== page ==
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Tuesday, December 17, 2019

One-Off Music Lessons That Don't Waste Time

We've all been there: one class is ahead of the rest of the grade level, it's the last day before a vacation, you're stressed/ tired/ sick and can't think straight to teach a regular lesson, it's a weird schedule day and the kids are spinning in circles, there's a last-minute change and you can't do the lesson you had planned... Whatever the reason, we all have days when we need to step out of our regularly-scheduled sequenced curriculum and do something different for one class period. Sure, you could throw on a movie or pull out some worksheets. But those types of classes can result in lots of behavior difficulties (and no wonder, the students are usually bored!). Here are my favorite ways to use those "one-off" class periods in meaningful musical ways.

These ideas are ones that don't require too much thinking on my part, don't require advance planning to set up, can be done with large or small groups, and keep students engaged for an entire class period.

1. instrument merry go round

I actually use this activity as a part of my regular "curricular" lessons as well, but it's a good one to pull out when I want everyone to stay focused and engaged but I know they're going to be antsy. I have every student pick out one instrument (usually I limit their options to small percussion on specific shelves in my room) and bring it to sit in a circle on the floor. Then I tell them to play when my hands are open, and stop when I close my hands. If they play/ don't play at the wrong time, they're out for the next round.

Once they get the hang of starting and stopping, I have them leave their instrument on the floor, stand up, and move over one spot around the circle. Then they pick up the new instrument and repeat. Keep going around the circle and switching instruments! The great thing about this is I can use it to review a variety of concepts. Instrument names and playing techniques are obvious ones, but I can also teach dynamics by having them play louder/ softer when I hold up dynamic symbols or move my hands bigger or smaller, review instrument classification by calling out certain types to play on different turns, or practice rhythms by having them echo patterns instead of starting/ stopping. Lots of ways to change it up!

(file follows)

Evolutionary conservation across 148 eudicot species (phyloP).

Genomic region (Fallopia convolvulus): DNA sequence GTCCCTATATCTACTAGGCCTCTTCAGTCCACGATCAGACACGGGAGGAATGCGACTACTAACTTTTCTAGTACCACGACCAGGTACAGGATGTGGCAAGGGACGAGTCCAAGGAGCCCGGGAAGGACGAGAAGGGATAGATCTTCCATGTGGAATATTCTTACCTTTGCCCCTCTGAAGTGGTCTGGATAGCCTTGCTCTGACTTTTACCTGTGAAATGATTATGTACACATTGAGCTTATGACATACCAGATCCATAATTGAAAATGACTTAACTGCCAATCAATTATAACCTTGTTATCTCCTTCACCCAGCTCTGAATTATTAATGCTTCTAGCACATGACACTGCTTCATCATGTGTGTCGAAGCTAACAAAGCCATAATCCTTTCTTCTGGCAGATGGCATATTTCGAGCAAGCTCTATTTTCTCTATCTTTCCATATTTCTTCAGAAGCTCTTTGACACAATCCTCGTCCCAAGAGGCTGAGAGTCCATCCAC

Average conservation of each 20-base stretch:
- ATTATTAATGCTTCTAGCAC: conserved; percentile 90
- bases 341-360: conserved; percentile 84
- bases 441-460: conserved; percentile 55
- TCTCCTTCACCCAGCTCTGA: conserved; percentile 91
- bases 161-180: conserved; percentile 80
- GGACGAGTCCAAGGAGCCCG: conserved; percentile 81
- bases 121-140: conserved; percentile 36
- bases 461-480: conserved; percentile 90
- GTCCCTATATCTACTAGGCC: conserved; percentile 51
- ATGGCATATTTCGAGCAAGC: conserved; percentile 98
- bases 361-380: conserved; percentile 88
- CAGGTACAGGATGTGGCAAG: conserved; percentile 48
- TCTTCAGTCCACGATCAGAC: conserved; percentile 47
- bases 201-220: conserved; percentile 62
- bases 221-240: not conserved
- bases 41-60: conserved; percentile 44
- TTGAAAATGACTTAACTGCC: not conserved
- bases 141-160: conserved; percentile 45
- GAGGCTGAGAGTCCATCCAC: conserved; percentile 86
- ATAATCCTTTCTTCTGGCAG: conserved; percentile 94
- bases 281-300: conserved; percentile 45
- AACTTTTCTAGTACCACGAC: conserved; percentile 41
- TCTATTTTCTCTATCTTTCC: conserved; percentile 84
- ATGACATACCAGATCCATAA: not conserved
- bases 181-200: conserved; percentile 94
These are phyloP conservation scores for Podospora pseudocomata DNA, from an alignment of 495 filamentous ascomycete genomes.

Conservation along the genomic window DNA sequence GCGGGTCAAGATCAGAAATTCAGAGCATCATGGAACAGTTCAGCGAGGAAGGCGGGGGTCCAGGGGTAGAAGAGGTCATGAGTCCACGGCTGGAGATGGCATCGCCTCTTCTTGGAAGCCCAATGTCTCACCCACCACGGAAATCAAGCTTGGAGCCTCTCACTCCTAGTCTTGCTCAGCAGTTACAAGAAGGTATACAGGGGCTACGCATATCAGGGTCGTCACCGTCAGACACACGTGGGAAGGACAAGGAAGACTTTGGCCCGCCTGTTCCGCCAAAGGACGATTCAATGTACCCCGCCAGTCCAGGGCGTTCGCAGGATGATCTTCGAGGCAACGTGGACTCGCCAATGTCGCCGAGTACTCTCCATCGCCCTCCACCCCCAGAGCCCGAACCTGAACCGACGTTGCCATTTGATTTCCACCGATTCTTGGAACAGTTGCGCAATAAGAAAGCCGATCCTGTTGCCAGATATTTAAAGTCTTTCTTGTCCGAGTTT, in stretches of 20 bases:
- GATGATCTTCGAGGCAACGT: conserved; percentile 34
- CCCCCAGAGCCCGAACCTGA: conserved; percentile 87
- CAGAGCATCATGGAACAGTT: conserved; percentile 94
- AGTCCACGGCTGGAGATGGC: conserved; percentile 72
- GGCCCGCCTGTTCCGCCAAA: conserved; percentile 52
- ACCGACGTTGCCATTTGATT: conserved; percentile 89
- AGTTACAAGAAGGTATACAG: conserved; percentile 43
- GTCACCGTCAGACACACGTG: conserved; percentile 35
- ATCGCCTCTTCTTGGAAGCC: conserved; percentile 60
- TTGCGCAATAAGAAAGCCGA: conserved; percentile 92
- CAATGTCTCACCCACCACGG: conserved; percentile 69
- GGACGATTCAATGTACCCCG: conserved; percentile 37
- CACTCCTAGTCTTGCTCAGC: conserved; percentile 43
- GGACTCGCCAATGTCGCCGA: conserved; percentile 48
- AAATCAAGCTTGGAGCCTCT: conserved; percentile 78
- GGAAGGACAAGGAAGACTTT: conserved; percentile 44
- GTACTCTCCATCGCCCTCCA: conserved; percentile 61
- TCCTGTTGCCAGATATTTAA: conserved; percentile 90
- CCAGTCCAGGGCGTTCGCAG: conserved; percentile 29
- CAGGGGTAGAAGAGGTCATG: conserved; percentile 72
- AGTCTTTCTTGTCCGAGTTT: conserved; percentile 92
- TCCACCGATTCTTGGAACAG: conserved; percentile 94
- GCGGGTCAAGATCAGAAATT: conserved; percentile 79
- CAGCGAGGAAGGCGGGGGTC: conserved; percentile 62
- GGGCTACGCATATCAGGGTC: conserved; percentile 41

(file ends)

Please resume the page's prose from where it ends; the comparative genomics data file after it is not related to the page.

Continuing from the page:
2. Musication

I purposefully save videos from this awesome YouTube channel to use only for this purpose so that I know students won't get tired of them. They are most well-known for the play-along videos for Boomwhackers and hand chimes with color-coded notes, but there are also play-along videos for percussion (which is great for large groups and younger students), and even chord play-alongs (which I use with ukulele but could also be done with guitar, piano, etc).